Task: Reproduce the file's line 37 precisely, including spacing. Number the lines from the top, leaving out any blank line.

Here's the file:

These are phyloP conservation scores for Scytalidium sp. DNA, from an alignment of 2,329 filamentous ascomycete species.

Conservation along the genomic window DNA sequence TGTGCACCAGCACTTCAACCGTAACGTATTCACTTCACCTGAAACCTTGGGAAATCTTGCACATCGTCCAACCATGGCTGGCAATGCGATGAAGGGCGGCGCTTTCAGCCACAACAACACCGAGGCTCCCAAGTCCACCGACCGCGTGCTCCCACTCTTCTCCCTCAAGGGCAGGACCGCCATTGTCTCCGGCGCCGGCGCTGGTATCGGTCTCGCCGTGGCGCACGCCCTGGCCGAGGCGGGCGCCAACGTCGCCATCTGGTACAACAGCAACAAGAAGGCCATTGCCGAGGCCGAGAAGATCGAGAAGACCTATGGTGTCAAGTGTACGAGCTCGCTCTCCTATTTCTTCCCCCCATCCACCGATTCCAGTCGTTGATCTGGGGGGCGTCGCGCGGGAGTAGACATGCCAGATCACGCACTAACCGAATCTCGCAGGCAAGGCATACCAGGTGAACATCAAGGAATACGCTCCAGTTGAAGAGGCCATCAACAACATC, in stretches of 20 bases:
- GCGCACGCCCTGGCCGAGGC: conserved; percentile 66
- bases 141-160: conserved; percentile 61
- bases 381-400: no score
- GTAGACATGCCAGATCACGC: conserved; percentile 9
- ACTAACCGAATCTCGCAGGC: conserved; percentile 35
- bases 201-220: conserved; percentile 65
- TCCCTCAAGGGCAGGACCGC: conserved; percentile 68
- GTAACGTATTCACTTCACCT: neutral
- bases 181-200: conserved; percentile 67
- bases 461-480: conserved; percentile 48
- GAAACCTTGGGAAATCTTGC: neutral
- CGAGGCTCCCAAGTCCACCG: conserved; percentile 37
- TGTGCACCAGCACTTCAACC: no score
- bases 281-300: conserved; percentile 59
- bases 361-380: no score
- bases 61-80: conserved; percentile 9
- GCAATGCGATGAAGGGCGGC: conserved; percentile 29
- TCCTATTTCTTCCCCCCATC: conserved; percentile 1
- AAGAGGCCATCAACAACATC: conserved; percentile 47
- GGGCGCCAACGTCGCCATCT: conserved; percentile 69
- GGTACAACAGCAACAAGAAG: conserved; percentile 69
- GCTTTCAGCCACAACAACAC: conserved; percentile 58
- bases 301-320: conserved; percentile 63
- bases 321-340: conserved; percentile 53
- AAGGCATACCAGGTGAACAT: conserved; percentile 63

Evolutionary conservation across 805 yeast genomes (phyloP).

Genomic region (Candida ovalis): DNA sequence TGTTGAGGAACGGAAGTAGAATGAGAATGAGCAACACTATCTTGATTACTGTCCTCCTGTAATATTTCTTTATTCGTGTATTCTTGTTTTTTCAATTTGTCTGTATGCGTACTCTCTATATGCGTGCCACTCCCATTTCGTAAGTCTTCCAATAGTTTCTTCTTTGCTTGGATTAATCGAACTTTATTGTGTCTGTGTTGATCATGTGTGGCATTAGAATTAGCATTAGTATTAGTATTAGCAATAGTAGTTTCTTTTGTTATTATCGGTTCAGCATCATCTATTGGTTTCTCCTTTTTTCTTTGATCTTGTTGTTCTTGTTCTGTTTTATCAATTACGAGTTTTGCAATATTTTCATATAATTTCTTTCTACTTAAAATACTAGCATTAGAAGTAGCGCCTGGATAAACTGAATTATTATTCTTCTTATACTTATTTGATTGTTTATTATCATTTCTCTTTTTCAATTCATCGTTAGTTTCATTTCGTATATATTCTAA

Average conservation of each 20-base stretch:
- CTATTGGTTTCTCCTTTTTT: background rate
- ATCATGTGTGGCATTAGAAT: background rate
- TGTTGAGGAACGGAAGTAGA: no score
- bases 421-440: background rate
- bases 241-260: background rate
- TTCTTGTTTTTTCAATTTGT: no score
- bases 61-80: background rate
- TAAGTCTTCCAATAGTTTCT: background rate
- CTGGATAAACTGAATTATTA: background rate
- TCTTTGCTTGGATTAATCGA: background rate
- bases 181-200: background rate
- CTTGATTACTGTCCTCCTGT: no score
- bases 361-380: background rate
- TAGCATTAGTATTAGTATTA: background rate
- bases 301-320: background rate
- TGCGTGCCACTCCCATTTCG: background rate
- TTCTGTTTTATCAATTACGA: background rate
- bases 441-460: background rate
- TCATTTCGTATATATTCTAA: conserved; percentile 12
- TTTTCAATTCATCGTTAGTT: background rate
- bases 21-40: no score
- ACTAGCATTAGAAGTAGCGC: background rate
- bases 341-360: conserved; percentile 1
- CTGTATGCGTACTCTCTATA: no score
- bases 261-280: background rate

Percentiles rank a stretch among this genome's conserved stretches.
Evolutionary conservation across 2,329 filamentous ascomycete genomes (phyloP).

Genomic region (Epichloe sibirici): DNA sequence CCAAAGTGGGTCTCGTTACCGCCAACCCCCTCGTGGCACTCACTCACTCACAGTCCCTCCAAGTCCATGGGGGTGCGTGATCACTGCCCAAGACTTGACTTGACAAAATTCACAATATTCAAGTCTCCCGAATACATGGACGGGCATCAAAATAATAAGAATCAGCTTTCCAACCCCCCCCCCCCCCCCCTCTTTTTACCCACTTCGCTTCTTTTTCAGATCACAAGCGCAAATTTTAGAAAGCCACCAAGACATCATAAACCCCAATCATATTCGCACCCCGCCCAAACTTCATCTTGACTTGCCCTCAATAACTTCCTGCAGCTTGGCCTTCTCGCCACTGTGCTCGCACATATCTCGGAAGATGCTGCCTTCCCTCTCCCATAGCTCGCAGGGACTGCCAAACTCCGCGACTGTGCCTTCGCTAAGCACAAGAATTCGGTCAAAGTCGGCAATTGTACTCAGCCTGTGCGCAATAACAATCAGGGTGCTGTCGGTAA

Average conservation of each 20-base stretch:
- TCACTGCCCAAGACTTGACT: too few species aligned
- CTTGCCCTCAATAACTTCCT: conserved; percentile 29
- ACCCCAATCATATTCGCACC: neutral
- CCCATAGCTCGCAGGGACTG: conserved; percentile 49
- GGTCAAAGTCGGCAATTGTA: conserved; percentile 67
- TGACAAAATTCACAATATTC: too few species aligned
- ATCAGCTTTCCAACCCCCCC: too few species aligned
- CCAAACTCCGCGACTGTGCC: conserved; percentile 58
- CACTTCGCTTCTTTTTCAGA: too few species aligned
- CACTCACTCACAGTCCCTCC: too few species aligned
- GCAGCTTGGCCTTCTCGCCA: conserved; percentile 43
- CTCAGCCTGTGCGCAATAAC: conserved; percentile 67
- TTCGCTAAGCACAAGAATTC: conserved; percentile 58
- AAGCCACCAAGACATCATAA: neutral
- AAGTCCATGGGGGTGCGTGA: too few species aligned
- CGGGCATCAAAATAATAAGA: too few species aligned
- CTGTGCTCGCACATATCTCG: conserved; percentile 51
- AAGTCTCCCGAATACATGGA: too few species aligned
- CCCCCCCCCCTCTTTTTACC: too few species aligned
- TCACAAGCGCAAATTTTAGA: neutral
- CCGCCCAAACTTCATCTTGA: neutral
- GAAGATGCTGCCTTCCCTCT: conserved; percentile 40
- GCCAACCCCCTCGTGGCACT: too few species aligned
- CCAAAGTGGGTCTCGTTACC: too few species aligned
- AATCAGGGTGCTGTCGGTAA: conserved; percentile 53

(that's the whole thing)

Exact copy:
- bases 61-80: background rate